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Photography Question

Postby ClumsyGirl618 » 7/4/2010, 9:11 am

I have a question for anyone who knows stuff about cameras. In the spring I got a more advanced camera than my old point and shoot and I've been playing with settings in an attempt to learn how to use it. I've noticed that when I take photos of Raine or Steve playing the guitar their hands come out blurry when the rest of the picture is clear and focused. What do I need to adjust for speed or whatever to fix this?
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Postby xjsb125 » 7/4/2010, 9:16 am

ISO probably needs to be adjusted up. Try it at 800 or 1600 and see how that helps.
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Postby Kicker774 » 7/4/2010, 11:43 am

Up your shutter speed: 1/1000 and higher

Or more simply if you have a sports mode or a little icon of a dude running use that setting.
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Postby Tattooed Angels » 7/4/2010, 3:06 pm

If that doesn't help will asked 3 of my friends. They take concert photos for bands..

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Postby ClumsyGirl618 » 7/4/2010, 7:07 pm

Thanks guys! I don't have the sport setting. I looked for that first because my point and shoot had it. I'll try the ISO and see if that helps. I think it's on 200 or 400 right now. I've never tried it higher.

Gail, if you could ask anyways, that'd be great. Thanks :mrgreen:
“Music doesn’t have the power to change the world. What music does is it changes people, & that changes the world, so to say that music doesn’t change people anymore is just ridiculous. It does everyday. It doesn’t have to be on a political or social level. You could be feeling shitty & it makes you happy & if that’s all it does, it’s changing the world. It’s making it a better place.” ~ Raine Maida

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Postby Locobone » 7/4/2010, 7:44 pm

Politely ask them to stop moving so much.
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Postby Waiting to Exist » 7/4/2010, 7:53 pm

She should be able to just move to a faster shutter speed and then open the aperture a little, right? Or is this camera not that advanced?
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Postby Kicker774 » 7/4/2010, 10:18 pm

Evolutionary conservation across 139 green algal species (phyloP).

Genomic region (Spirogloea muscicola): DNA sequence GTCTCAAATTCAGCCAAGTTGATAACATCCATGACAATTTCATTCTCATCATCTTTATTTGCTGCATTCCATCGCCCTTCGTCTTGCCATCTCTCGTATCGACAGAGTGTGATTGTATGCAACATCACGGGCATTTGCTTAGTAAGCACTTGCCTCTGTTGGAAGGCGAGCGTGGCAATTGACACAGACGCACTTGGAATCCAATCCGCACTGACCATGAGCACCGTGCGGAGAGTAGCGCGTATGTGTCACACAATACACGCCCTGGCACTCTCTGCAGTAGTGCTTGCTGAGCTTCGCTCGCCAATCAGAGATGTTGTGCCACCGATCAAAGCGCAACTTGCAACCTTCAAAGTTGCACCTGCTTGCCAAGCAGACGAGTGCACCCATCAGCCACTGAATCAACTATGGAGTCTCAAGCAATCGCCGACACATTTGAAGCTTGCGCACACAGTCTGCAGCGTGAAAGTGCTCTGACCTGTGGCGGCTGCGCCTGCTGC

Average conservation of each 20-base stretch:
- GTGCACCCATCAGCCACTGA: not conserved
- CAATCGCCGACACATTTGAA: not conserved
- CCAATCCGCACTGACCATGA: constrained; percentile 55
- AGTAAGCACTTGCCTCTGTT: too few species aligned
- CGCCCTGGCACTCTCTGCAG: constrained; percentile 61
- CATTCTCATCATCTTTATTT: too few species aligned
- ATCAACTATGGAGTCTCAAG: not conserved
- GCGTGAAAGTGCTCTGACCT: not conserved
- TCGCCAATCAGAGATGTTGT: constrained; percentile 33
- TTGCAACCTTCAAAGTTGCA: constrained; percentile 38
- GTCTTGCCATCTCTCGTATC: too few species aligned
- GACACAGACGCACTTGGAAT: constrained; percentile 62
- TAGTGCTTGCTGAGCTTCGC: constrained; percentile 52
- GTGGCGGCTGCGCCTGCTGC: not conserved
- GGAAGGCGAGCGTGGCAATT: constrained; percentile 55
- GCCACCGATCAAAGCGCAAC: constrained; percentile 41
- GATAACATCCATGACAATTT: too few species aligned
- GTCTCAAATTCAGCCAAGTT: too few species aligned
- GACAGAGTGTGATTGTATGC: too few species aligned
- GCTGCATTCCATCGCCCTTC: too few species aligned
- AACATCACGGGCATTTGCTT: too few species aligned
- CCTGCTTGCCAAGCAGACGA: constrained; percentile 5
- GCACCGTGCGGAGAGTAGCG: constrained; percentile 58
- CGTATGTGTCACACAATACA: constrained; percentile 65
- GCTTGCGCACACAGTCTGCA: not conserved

Yes that's what needs played with.
Problem is when I switch into those manual settings on my camera the picture turns out grainy.

I always take lots of pics of the same thing just on several different settings and pic which comes out the best.
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Postby Joe Cooler » 7/5/2010, 10:16 pm

Your best bet is increasing the ISO or purchasing a faster lens (if its a DSLR). Increasing the shutter speed won't help you. Your pictures are blurry because your camera has to decrease the shutter speed in order to properly expose your shots. Increasing the shutter speed will result in sharper photos but they will be quite underexposed. I don't know what kind of camera you have but this is what I would do. Put it into manual, or aperture priority (A), bump the ISO to 800-1600, and force the camera to shoot at your lowest f-stop. It will probably be f 3.5 or f 2.8. If your camera still can't produce clear images, there is really very little you can do aside from getting close and using a dedicated flash.

Hope that helps, or at least explains a bit. Also, I'm assuming that you are taking these pictures indoors and not outdoors. If you're outdoors, then increasing the shutter speed would help.
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Postby GreatLakes24 » 11/14/2010, 8:38 pm

I am looking into getting a new camera. I have been using a Canon Digital Elph SD630 for several years which is fine for the everyday but I need a higher quality camera for night shots, etc. I was recently at a concert and wound up using my cell phone because I was able to get better photos with it than my camera.

I have limited photography experience but would like to learn more. Any suggestions on a high quality yet reasonably priced camera would be greatly appreciated.
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Postby Joe Cooler » 11/17/2010, 6:45 pm

What would you consider reasonably priced?
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Postby GreatLakes24 » 11/17/2010, 11:22 pm

So far I have been checking out some $500-600 Nikon DSLRs. I am hoping to stay around that range.
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Postby Joe Cooler » 11/18/2010, 4:13 pm

Well, you'll be happy to know that any Nikon DSLR is an excellent camera. I assume you've been looking at the Nikon D3100. It should do quite well in low light. However, in order to maximize the quality of images you take, you will need to shoot in something besides "Auto." Shooting with auto will force your camera to use flash; something you don't want at a concert.

Saying that, I should warn you that night shots are difficult even for experienced photographers. No camera will be a magic fix. There are a number of reasons why images are blurry. You need to be able to pinpoint why, in order to make adjustments. Regardless, the Nikon will be a huge step up from the camera you currently own.
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